In the pilocarpine model, an episode of SE produces, after a latent period of a few days, spontaneous recurrent seizures (SRSs), i.e. epilepsy. Pilocarpine (300 mg/kg i.p.) rapidly induced a robust convulsive SE (latency: 18 ± 2 min), which was interrupted after 2 h by administering the anticonvulsant diazepam (10 mg/kg i.p.). Based on behavioral observation and EEG recordings, the severity of SE in different animals was indistinguishable. This procedure caused damage in limbic and extra-limbic brain areas: in particular, hippocampal damage and was invariably remarkable [5]. SRSs began to occur 11 ± 1 days after SE.

Three days after SE, i.e. during latency, these lesioned animals were randomly assigned to 3 groups: one group was injected in one hippocampus with the vector expressing FGF-2 and BDNF (TH-FGF2/0-BDNF), another was injected with a control vector and the third was not treated at all (no difference was observed between these latter 2 groups in the parameters examined in this and in previous [5] studies and, therefore, they have been pooled together for statistical analysis). TH-FGF2/0-BDNF provides a short-term (about a week) increase in FGF-2 expression accompanied and followed by a slightly longer-lasting (at least 11 days) increase in BDNF expression, in the absence of significant toxicity [5]. As expected on the basis of the ability of HSV to enter nerve terminals and to be retrogradelly transported, reaching connected areas, transgene expression was bilateral, even if more robust at the site of injection for the first few days [5].

Animals were killed 7, 14 or 28 days after SE (i.e. 4, 11 or 25 days after vector inoculation) to examine possible effects on neuroinflammation. Continuous video-EEG monitoring for the occurrence, severity and duration of seizures was performed starting 7 days after SE. As previously reported [5], vector-injected rats exhibited significantly less spontaneous seizures/day compared to untreated or control vector-injected animals (Table 1). These seizures were also significantly less severe in vector-treated rats although, on average, they had the same duration in both groups (Table 1).
Table 1

EEG and behavioral analysis

 

seizures/day

seizure score

seizure duration (s)

pilo - control vector

3.9 ± 0.6

2.4 ± 0.2

55 ± 15

pilo - FGF2-BDNF

1.2 ± 0.3**

1.5 ± 0.3*

63 ± 16

Average frequency, severity and duration of spontaneous seizures in the chronic period (14 -28 days after pilocarpine- induced SE, vectors injected 4 days after SE). Data are the means ± s.e.m. for 6 animals per group. **P < 0.01 vs. pilo-control vector; Student's t test for unpaired data. *P < 0.05 vs. pilo-control vector; Mann-Whitney U test.

The density of GFAP-positive cells in the hippocampus was significantly increased in pilocarpine-treated animals compared with naïve controls, an indication of reactive astrocytosis. In agreement with previous studies [18], this phenomenon was maximal during latency (7 days after SE) and then gradually decreased with time (Figure 1). In pilocarpine animals treated with TH-FGF2/0-BDNF, the density of GFAP-positive cells initially increased to about the same level as in those treated with the control vector (Figure 1A), but then decreased more rapidly, becoming significantly lower 14 days after SE (i.e. 11 days after vector inoculation; Figure 1B and 1E-F). However, this did not lead to a complete normalization of astrocytosis, but only to an acceleration of the process: 28 days after SE (25 days after vector inoculation) the expression of GFAP was identical in the two groups (Figure 1C).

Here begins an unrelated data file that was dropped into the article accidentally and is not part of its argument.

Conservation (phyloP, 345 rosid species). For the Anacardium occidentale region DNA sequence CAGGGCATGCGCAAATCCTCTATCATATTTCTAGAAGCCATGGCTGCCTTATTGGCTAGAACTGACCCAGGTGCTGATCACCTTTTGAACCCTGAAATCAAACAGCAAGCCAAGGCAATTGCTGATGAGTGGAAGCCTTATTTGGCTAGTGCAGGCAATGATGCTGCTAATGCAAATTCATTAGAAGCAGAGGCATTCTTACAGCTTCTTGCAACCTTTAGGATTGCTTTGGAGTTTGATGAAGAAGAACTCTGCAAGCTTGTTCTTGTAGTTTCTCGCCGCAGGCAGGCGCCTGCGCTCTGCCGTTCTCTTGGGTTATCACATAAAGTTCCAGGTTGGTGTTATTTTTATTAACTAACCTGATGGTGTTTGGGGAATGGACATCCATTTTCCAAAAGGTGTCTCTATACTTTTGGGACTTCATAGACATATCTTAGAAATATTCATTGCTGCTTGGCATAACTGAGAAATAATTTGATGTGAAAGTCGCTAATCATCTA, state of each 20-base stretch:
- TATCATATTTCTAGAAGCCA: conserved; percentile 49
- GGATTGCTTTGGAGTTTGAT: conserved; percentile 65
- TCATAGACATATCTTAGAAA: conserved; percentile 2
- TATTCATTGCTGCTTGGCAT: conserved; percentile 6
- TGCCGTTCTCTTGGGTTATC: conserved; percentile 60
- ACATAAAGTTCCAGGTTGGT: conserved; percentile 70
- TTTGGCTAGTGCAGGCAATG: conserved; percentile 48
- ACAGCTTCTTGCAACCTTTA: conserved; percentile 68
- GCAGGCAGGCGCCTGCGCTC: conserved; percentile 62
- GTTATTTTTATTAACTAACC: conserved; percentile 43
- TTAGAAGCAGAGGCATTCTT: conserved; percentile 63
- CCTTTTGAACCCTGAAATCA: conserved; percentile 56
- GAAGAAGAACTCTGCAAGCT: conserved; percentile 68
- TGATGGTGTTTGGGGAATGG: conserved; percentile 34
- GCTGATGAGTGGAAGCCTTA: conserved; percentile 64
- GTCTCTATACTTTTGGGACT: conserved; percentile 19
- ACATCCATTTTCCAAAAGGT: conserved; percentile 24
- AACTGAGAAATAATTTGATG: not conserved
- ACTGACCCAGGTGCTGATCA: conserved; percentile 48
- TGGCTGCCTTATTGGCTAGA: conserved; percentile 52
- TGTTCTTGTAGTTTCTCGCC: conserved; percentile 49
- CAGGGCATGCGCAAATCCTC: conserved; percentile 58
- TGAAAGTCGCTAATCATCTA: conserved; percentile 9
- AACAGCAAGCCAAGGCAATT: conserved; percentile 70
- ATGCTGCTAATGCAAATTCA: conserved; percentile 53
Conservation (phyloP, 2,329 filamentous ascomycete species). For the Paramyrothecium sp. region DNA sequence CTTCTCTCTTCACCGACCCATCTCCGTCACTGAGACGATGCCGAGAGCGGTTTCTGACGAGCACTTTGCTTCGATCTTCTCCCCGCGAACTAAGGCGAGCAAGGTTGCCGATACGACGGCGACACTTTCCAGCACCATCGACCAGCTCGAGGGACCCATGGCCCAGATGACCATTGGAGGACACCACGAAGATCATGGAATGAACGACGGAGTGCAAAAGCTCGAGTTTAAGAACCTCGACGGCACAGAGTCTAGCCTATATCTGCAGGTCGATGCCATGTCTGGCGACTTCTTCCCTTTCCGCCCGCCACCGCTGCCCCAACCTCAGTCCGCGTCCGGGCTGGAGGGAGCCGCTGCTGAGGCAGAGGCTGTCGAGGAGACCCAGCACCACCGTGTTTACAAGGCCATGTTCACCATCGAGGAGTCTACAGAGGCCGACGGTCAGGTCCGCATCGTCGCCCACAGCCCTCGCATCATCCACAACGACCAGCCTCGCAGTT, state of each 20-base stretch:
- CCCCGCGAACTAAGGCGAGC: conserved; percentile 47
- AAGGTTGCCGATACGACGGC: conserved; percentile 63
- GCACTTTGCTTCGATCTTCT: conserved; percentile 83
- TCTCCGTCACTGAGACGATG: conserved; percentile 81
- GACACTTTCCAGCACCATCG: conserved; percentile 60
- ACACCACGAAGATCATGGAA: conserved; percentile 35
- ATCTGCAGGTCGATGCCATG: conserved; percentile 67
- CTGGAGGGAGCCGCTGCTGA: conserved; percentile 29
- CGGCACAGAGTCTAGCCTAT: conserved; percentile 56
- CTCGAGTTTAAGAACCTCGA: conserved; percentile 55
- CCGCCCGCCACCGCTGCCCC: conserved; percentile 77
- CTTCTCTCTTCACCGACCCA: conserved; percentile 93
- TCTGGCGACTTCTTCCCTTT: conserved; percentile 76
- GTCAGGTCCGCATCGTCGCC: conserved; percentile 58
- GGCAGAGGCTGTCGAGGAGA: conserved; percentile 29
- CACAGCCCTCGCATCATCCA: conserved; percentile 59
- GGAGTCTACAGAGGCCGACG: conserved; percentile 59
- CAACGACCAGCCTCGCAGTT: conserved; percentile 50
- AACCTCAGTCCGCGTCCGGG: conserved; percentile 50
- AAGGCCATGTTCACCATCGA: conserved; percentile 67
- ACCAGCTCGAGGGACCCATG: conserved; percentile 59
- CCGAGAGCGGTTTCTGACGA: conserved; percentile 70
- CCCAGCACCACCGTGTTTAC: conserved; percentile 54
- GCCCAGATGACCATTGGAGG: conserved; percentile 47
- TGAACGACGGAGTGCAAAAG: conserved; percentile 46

https://static-content.springer.com/image/art%3A10.1186%2F1742-2094-7-81/MediaObjects/12974_2010_Article_293_Fig1_HTML.jpg
Figure 1

Effects of FGF-2 and BDNF on hippocampal GFAP-positive cells (putative astrocytes). (A-C) Time course of alterations in GFAP expression, expressed as percent of GFAP-positive pixels in naïve rats (open bars), pilocarpine rats inoculated with the control vector (pilo - control vector, gray bars) or with the vector expressing FGF-2 and BDNF (pilo - FGF2-BDNF, solid bars) in the right, ipsilateral to inoculation (I) and in the left, contralateral (C) hippocampus. Analysis has been performed 4 (A), 11 (B) and 25 days (C) after inoculation (DAI), i.e. 7, 14 and 28 days after pilocarpine SE. Data are presented as mean ± s.e.m. for 6 animals per group. *P < 0.05, **P < 0.01 versus naïve; P < 0.05, P < 0.01 versus pilo-control vector. One-way ANOVA and post-hoc Newman-Keuls test. (D-F) Representative sections showing GFAP immunohistochemistry in the CA1 region of naïve rats (D), of pilocarpine rats killed 11 days after control vector injection (E) and of pilocarpine rats 11 days after FGF2-BDNF vector injection (F). The pattern of changes observed in CA1 was identical for the entire hippocampus. Horizontal bar = 50 μm.